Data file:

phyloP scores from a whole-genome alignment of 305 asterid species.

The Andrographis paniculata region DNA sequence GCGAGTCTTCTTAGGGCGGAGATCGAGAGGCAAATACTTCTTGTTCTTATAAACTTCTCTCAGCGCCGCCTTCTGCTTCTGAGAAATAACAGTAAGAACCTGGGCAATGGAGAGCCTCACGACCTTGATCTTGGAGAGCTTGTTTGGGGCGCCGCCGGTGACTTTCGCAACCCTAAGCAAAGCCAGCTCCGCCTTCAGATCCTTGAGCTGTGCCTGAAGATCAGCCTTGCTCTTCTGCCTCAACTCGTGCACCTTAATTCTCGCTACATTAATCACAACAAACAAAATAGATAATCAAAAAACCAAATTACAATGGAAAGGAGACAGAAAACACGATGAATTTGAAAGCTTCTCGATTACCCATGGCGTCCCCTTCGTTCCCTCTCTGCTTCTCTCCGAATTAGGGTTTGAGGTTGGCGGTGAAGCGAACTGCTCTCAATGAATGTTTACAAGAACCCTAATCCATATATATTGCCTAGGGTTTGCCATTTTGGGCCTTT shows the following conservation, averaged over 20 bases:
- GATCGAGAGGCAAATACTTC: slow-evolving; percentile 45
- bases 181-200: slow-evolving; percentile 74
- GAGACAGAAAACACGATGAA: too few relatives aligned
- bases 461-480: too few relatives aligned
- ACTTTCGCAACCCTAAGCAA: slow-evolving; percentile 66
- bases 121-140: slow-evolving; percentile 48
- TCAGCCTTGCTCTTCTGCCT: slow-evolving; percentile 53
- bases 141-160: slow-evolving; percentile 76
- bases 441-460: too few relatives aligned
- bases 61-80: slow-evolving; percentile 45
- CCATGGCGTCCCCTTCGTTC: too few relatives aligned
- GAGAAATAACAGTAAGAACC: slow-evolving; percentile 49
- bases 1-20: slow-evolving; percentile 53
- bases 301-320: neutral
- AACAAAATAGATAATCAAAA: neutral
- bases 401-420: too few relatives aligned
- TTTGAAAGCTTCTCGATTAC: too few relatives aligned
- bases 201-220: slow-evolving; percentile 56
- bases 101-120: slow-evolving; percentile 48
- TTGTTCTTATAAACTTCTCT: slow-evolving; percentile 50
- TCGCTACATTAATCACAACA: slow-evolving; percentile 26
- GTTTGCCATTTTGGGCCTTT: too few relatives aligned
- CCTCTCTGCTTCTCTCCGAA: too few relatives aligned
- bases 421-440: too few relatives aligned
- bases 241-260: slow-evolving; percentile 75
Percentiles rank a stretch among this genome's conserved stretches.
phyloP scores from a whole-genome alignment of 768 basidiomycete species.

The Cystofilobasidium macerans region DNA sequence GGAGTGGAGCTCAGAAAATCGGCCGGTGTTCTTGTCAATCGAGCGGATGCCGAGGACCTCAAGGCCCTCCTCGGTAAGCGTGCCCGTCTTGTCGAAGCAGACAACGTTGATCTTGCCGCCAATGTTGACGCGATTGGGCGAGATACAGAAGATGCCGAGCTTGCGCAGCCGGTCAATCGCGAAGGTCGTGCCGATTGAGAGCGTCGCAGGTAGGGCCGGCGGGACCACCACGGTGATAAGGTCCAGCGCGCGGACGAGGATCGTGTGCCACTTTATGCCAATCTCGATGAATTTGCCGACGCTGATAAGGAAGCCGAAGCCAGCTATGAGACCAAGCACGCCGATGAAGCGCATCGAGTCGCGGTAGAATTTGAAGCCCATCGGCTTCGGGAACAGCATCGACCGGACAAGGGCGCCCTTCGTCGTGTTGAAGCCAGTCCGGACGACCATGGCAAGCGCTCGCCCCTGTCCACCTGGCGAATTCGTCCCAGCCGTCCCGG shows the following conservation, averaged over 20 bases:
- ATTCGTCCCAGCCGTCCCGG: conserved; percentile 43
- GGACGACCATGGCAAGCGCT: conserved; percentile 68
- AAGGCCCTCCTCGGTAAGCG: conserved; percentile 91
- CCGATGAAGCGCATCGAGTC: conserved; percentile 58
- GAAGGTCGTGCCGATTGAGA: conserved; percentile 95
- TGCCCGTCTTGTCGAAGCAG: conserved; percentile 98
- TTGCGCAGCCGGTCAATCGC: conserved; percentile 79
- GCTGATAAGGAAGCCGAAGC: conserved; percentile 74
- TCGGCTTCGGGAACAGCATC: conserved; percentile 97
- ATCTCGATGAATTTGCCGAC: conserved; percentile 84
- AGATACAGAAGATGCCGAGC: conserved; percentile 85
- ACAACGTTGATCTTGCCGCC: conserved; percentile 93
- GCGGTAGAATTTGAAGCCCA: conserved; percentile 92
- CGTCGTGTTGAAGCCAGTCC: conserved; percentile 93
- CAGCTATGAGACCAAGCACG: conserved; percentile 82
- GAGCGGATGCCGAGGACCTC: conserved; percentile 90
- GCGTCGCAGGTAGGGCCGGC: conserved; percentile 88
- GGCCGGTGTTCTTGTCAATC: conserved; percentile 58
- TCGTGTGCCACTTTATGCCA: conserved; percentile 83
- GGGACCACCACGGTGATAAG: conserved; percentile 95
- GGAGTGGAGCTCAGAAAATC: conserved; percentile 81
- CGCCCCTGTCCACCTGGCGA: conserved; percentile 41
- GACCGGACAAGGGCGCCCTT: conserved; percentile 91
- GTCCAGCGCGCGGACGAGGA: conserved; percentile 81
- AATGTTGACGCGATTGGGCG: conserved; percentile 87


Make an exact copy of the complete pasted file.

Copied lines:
phyloP scores from a whole-genome alignment of 305 asterid species.

The Andrographis paniculata region DNA sequence GCGAGTCTTCTTAGGGCGGAGATCGAGAGGCAAATACTTCTTGTTCTTATAAACTTCTCTCAGCGCCGCCTTCTGCTTCTGAGAAATAACAGTAAGAACCTGGGCAATGGAGAGCCTCACGACCTTGATCTTGGAGAGCTTGTTTGGGGCGCCGCCGGTGACTTTCGCAACCCTAAGCAAAGCCAGCTCCGCCTTCAGATCCTTGAGCTGTGCCTGAAGATCAGCCTTGCTCTTCTGCCTCAACTCGTGCACCTTAATTCTCGCTACATTAATCACAACAAACAAAATAGATAATCAAAAAACCAAATTACAATGGAAAGGAGACAGAAAACACGATGAATTTGAAAGCTTCTCGATTACCCATGGCGTCCCCTTCGTTCCCTCTCTGCTTCTCTCCGAATTAGGGTTTGAGGTTGGCGGTGAAGCGAACTGCTCTCAATGAATGTTTACAAGAACCCTAATCCATATATATTGCCTAGGGTTTGCCATTTTGGGCCTTT shows the following conservation, averaged over 20 bases:
- GATCGAGAGGCAAATACTTC: slow-evolving; percentile 45
- bases 181-200: slow-evolving; percentile 74
- GAGACAGAAAACACGATGAA: too few relatives aligned
- bases 461-480: too few relatives aligned
- ACTTTCGCAACCCTAAGCAA: slow-evolving; percentile 66
- bases 121-140: slow-evolving; percentile 48
- TCAGCCTTGCTCTTCTGCCT: slow-evolving; percentile 53
- bases 141-160: slow-evolving; percentile 76
- bases 441-460: too few relatives aligned
- bases 61-80: slow-evolving; percentile 45
- CCATGGCGTCCCCTTCGTTC: too few relatives aligned
- GAGAAATAACAGTAAGAACC: slow-evolving; percentile 49
- bases 1-20: slow-evolving; percentile 53
- bases 301-320: neutral
- AACAAAATAGATAATCAAAA: neutral
- bases 401-420: too few relatives aligned
- TTTGAAAGCTTCTCGATTAC: too few relatives aligned
- bases 201-220: slow-evolving; percentile 56
- bases 101-120: slow-evolving; percentile 48
- TTGTTCTTATAAACTTCTCT: slow-evolving; percentile 50
- TCGCTACATTAATCACAACA: slow-evolving; percentile 26
- GTTTGCCATTTTGGGCCTTT: too few relatives aligned
- CCTCTCTGCTTCTCTCCGAA: too few relatives aligned
- bases 421-440: too few relatives aligned
- bases 241-260: slow-evolving; percentile 75
Percentiles rank a stretch among this genome's conserved stretches.
phyloP scores from a whole-genome alignment of 768 basidiomycete species.

The Cystofilobasidium macerans region DNA sequence GGAGTGGAGCTCAGAAAATCGGCCGGTGTTCTTGTCAATCGAGCGGATGCCGAGGACCTCAAGGCCCTCCTCGGTAAGCGTGCCCGTCTTGTCGAAGCAGACAACGTTGATCTTGCCGCCAATGTTGACGCGATTGGGCGAGATACAGAAGATGCCGAGCTTGCGCAGCCGGTCAATCGCGAAGGTCGTGCCGATTGAGAGCGTCGCAGGTAGGGCCGGCGGGACCACCACGGTGATAAGGTCCAGCGCGCGGACGAGGATCGTGTGCCACTTTATGCCAATCTCGATGAATTTGCCGACGCTGATAAGGAAGCCGAAGCCAGCTATGAGACCAAGCACGCCGATGAAGCGCATCGAGTCGCGGTAGAATTTGAAGCCCATCGGCTTCGGGAACAGCATCGACCGGACAAGGGCGCCCTTCGTCGTGTTGAAGCCAGTCCGGACGACCATGGCAAGCGCTCGCCCCTGTCCACCTGGCGAATTCGTCCCAGCCGTCCCGG shows the following conservation, averaged over 20 bases:
- ATTCGTCCCAGCCGTCCCGG: conserved; percentile 43
- GGACGACCATGGCAAGCGCT: conserved; percentile 68
- AAGGCCCTCCTCGGTAAGCG: conserved; percentile 91
- CCGATGAAGCGCATCGAGTC: conserved; percentile 58
- GAAGGTCGTGCCGATTGAGA: conserved; percentile 95
- TGCCCGTCTTGTCGAAGCAG: conserved; percentile 98
- TTGCGCAGCCGGTCAATCGC: conserved; percentile 79
- GCTGATAAGGAAGCCGAAGC: conserved; percentile 74
- TCGGCTTCGGGAACAGCATC: conserved; percentile 97
- ATCTCGATGAATTTGCCGAC: conserved; percentile 84
- AGATACAGAAGATGCCGAGC: conserved; percentile 85
- ACAACGTTGATCTTGCCGCC: conserved; percentile 93
- GCGGTAGAATTTGAAGCCCA: conserved; percentile 92
- CGTCGTGTTGAAGCCAGTCC: conserved; percentile 93
- CAGCTATGAGACCAAGCACG: conserved; percentile 82
- GAGCGGATGCCGAGGACCTC: conserved; percentile 90
- GCGTCGCAGGTAGGGCCGGC: conserved; percentile 88
- GGCCGGTGTTCTTGTCAATC: conserved; percentile 58
- TCGTGTGCCACTTTATGCCA: conserved; percentile 83
- GGGACCACCACGGTGATAAG: conserved; percentile 95
- GGAGTGGAGCTCAGAAAATC: conserved; percentile 81
- CGCCCCTGTCCACCTGGCGA: conserved; percentile 41
- GACCGGACAAGGGCGCCCTT: conserved; percentile 91
- GTCCAGCGCGCGGACGAGGA: conserved; percentile 81
- AATGTTGACGCGATTGGGCG: conserved; percentile 87